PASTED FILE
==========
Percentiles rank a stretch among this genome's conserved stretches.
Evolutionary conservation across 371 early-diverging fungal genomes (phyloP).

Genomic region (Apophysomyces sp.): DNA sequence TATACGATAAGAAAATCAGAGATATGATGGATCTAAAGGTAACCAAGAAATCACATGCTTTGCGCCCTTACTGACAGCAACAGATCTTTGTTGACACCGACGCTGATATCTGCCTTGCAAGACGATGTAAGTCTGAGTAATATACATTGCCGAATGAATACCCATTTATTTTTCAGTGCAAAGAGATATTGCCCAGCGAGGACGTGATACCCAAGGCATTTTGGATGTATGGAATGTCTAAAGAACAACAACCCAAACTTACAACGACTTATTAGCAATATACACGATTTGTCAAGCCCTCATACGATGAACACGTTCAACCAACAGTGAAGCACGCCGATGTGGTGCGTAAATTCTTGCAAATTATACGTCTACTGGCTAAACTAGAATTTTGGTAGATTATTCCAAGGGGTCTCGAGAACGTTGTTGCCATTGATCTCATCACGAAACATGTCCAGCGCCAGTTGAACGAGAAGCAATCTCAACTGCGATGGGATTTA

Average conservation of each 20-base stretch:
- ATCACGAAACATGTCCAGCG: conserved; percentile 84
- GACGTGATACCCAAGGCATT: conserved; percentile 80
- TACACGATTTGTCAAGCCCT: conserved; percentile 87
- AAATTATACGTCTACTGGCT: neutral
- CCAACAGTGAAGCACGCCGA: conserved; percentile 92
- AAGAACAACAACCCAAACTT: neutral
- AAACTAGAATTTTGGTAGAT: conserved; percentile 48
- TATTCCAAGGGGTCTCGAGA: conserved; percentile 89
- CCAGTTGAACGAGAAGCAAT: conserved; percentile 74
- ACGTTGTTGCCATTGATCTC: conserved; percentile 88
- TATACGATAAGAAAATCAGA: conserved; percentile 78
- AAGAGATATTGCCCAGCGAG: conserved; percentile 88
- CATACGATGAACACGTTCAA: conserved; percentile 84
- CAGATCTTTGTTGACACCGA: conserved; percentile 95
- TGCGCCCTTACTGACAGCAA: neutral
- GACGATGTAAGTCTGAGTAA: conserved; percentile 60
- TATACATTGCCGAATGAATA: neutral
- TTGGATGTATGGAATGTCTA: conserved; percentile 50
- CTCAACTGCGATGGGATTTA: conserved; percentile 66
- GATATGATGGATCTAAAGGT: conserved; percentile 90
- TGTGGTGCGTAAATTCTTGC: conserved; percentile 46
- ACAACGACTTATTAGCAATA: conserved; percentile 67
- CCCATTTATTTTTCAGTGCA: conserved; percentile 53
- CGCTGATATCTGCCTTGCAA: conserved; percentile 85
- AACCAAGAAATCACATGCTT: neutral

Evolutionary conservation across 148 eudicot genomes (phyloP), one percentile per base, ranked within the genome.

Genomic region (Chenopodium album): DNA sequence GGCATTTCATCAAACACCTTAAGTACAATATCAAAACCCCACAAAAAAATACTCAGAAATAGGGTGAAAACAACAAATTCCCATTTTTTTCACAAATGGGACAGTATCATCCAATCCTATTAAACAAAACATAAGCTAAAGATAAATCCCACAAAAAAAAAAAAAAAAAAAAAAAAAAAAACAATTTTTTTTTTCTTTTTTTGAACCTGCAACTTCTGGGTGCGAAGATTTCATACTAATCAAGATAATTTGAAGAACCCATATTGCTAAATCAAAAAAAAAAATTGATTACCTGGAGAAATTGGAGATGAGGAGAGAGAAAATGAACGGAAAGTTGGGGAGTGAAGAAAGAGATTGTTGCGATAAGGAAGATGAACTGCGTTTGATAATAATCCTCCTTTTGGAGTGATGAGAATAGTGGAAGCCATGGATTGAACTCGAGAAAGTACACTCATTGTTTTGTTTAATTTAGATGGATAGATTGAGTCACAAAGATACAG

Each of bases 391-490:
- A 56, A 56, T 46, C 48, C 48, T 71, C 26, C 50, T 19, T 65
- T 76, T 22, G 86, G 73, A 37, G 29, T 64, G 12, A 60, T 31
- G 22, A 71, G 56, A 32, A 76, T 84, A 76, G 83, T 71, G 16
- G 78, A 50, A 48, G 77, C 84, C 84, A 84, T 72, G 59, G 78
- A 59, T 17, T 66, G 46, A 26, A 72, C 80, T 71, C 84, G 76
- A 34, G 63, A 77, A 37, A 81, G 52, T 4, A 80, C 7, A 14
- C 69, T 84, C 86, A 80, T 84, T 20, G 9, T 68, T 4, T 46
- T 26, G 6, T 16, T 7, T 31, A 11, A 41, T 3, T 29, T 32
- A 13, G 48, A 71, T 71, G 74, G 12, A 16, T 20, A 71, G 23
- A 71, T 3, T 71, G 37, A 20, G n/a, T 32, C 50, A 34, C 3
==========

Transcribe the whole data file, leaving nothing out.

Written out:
Percentiles rank a stretch among this genome's conserved stretches.
Evolutionary conservation across 371 early-diverging fungal genomes (phyloP).

Genomic region (Apophysomyces sp.): DNA sequence TATACGATAAGAAAATCAGAGATATGATGGATCTAAAGGTAACCAAGAAATCACATGCTTTGCGCCCTTACTGACAGCAACAGATCTTTGTTGACACCGACGCTGATATCTGCCTTGCAAGACGATGTAAGTCTGAGTAATATACATTGCCGAATGAATACCCATTTATTTTTCAGTGCAAAGAGATATTGCCCAGCGAGGACGTGATACCCAAGGCATTTTGGATGTATGGAATGTCTAAAGAACAACAACCCAAACTTACAACGACTTATTAGCAATATACACGATTTGTCAAGCCCTCATACGATGAACACGTTCAACCAACAGTGAAGCACGCCGATGTGGTGCGTAAATTCTTGCAAATTATACGTCTACTGGCTAAACTAGAATTTTGGTAGATTATTCCAAGGGGTCTCGAGAACGTTGTTGCCATTGATCTCATCACGAAACATGTCCAGCGCCAGTTGAACGAGAAGCAATCTCAACTGCGATGGGATTTA

Average conservation of each 20-base stretch:
- ATCACGAAACATGTCCAGCG: conserved; percentile 84
- GACGTGATACCCAAGGCATT: conserved; percentile 80
- TACACGATTTGTCAAGCCCT: conserved; percentile 87
- AAATTATACGTCTACTGGCT: neutral
- CCAACAGTGAAGCACGCCGA: conserved; percentile 92
- AAGAACAACAACCCAAACTT: neutral
- AAACTAGAATTTTGGTAGAT: conserved; percentile 48
- TATTCCAAGGGGTCTCGAGA: conserved; percentile 89
- CCAGTTGAACGAGAAGCAAT: conserved; percentile 74
- ACGTTGTTGCCATTGATCTC: conserved; percentile 88
- TATACGATAAGAAAATCAGA: conserved; percentile 78
- AAGAGATATTGCCCAGCGAG: conserved; percentile 88
- CATACGATGAACACGTTCAA: conserved; percentile 84
- CAGATCTTTGTTGACACCGA: conserved; percentile 95
- TGCGCCCTTACTGACAGCAA: neutral
- GACGATGTAAGTCTGAGTAA: conserved; percentile 60
- TATACATTGCCGAATGAATA: neutral
- TTGGATGTATGGAATGTCTA: conserved; percentile 50
- CTCAACTGCGATGGGATTTA: conserved; percentile 66
- GATATGATGGATCTAAAGGT: conserved; percentile 90
- TGTGGTGCGTAAATTCTTGC: conserved; percentile 46
- ACAACGACTTATTAGCAATA: conserved; percentile 67
- CCCATTTATTTTTCAGTGCA: conserved; percentile 53
- CGCTGATATCTGCCTTGCAA: conserved; percentile 85
- AACCAAGAAATCACATGCTT: neutral

Evolutionary conservation across 148 eudicot genomes (phyloP), one percentile per base, ranked within the genome.

Genomic region (Chenopodium album): DNA sequence GGCATTTCATCAAACACCTTAAGTACAATATCAAAACCCCACAAAAAAATACTCAGAAATAGGGTGAAAACAACAAATTCCCATTTTTTTCACAAATGGGACAGTATCATCCAATCCTATTAAACAAAACATAAGCTAAAGATAAATCCCACAAAAAAAAAAAAAAAAAAAAAAAAAAAAACAATTTTTTTTTTCTTTTTTTGAACCTGCAACTTCTGGGTGCGAAGATTTCATACTAATCAAGATAATTTGAAGAACCCATATTGCTAAATCAAAAAAAAAAATTGATTACCTGGAGAAATTGGAGATGAGGAGAGAGAAAATGAACGGAAAGTTGGGGAGTGAAGAAAGAGATTGTTGCGATAAGGAAGATGAACTGCGTTTGATAATAATCCTCCTTTTGGAGTGATGAGAATAGTGGAAGCCATGGATTGAACTCGAGAAAGTACACTCATTGTTTTGTTTAATTTAGATGGATAGATTGAGTCACAAAGATACAG

Each of bases 391-490:
- A 56, A 56, T 46, C 48, C 48, T 71, C 26, C 50, T 19, T 65
- T 76, T 22, G 86, G 73, A 37, G 29, T 64, G 12, A 60, T 31
- G 22, A 71, G 56, A 32, A 76, T 84, A 76, G 83, T 71, G 16
- G 78, A 50, A 48, G 77, C 84, C 84, A 84, T 72, G 59, G 78
- A 59, T 17, T 66, G 46, A 26, A 72, C 80, T 71, C 84, G 76
- A 34, G 63, A 77, A 37, A 81, G 52, T 4, A 80, C 7, A 14
- C 69, T 84, C 86, A 80, T 84, T 20, G 9, T 68, T 4, T 46
- T 26, G 6, T 16, T 7, T 31, A 11, A 41, T 3, T 29, T 32
- A 13, G 48, A 71, T 71, G 74, G 12, A 16, T 20, A 71, G 23
- A 71, T 3, T 71, G 37, A 20, G n/a, T 32, C 50, A 34, C 3